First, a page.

Irrylath wrote:*sigh* I really need a horror movie buddy. :(
I can do everything except pick you up and take you there myself, Valerie--but I'll always be there for you! :dsmoke:
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Post by Latte Thunder » Sun Nov 25, 2007 3:13 pm

Alright. I have got to get out and see this. If one more person makes vague allusions to the ending of this movie and suggests that it is fucked up, I am going to just outright ask for someone to spoil it for me. For the moment, don't.

As I recall and some may consider this a spoiler alert:

The end of the novella has the last survivors somehow breaking away to a working car and driving down I-95 to Portsmouth, NH seeing evidence that suggests absolutely massive monsters all around and when they get to Portsmouth, they find that the carnage just seems to keep going and going.

Then again, it's been nearly ten years since I read it, so I may be way off. Someone care to clarify? In the meantime, I desperately need to get out and see this.

Oh, and No Country For Old Men, too.
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Post by Remo D » Sun Nov 25, 2007 3:52 pm

Latte Thunder wrote:Alright. I have got to get out and see this. If one more person makes vague allusions to the ending of this movie and suggests that it is fucked up, I am going to just outright ask for someone to spoil it for me. For the moment, don't.

As I recall and some may consider this a spoiler alert:

The end of the novella has the last survivors somehow breaking away to a working car and driving down I-95 to Portsmouth, NH seeing evidence that suggests absolutely massive monsters all around and when they get to Portsmouth, they find that the carnage just seems to keep going and going.

Then again, it's been nearly ten years since I read it, so I may be way off. Someone care to clarify? In the meantime, I desperately need to get out and see this.

Oh, and No Country For Old Men, too.
You and me both need to see THAT movie, but it's going to last longer.

THE MIST--by Stephen King--ended as you described, but the protagonist alluded in his testament (which we're supposedly reading as a story) that he managed to catch one human word on the radio. Maybe it was "Hartford," or maybe it was "Hope." So they'll keep driving till their gas runs out and see what happens...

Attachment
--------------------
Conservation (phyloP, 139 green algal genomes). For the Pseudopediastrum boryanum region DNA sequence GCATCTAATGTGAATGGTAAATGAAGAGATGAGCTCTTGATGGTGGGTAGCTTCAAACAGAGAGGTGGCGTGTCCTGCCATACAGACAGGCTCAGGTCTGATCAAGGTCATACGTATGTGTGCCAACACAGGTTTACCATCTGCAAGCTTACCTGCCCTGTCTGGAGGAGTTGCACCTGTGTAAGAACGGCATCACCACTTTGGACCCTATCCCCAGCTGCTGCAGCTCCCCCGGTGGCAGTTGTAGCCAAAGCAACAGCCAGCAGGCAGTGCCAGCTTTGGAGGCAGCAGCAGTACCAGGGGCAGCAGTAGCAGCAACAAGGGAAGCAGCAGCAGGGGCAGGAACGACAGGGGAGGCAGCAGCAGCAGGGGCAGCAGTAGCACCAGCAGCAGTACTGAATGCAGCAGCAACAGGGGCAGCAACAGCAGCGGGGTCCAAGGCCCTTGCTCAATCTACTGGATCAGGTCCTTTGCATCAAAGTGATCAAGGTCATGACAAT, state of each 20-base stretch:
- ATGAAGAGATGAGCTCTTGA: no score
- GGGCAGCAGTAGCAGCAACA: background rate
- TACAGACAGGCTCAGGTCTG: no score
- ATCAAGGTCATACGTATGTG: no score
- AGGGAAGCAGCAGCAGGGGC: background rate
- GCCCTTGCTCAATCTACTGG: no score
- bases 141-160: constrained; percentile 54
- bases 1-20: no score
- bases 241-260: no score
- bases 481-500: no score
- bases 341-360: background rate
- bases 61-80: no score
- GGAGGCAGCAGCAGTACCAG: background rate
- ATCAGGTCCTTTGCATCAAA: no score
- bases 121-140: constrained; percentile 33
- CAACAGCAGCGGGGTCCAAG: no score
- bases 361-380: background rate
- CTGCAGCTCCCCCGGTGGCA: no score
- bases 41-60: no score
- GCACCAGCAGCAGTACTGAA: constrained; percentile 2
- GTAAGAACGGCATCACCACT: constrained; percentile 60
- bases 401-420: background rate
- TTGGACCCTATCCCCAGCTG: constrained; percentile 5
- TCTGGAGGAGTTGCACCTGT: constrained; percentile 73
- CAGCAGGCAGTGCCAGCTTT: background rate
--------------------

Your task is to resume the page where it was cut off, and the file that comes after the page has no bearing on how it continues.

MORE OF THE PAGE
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Post by DeathFrogg » Mon Nov 26, 2007 5:38 pm

Saw this last saturday. Its fuckin AWESOME. The ending'll piss you right off and dammit the special effects are first rate. It is hard to tell which is the more scarier monsters, the ones in the mist or the ones inside the store. Highly recommended.

As for Roger Ebert, fuck that tub of shit. His tastes run to the tearjerker chickflick bambi and butterflies type of movie. He doesn't even understand why people go to the movies anyway when all they need is the Lifetime channel.
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Post by Evil Red » Mon Nov 26, 2007 9:37 pm

Remo D wrote: Cue Rod Serling, Ray Bradbury... and yes, John Carpenter's THE THING (one of the first things we see in the film is the famous poster art, here offered up as the work of the protagonist).
Hmmm... I'm half drunk, where to begin... ?
First of all, ironically enough, I actually thought this painting was the best part of the movie. I'd sell my soul for that Dark Tower painting... (and hopefully it's NOT a forwarning of what they're planning on attempting to translate to film.)
Remo D wrote: Marcia Gay Harden? Her Bible-thumper act is almost amusing at first--then it gets annoying (we cheer when somebody bonks her on the head with a can of peas)--and then you realize that she isn't going anywhere and that she's going to be at least as much a threat as the monsters. (And the monsters are plenty threatening, believe you me--every time you think you've seen it all?) By the way, she's excellent--the ladies are really shining this year.
Mrs. Caromody. (M.G. Harden's charecter) I thought was actually the most dead on casting of this movie. The only thing she was lacking and one of the few details I couldn't WAIT to see that wasn't in the movie that oddly upset me was this, and from the book I quote: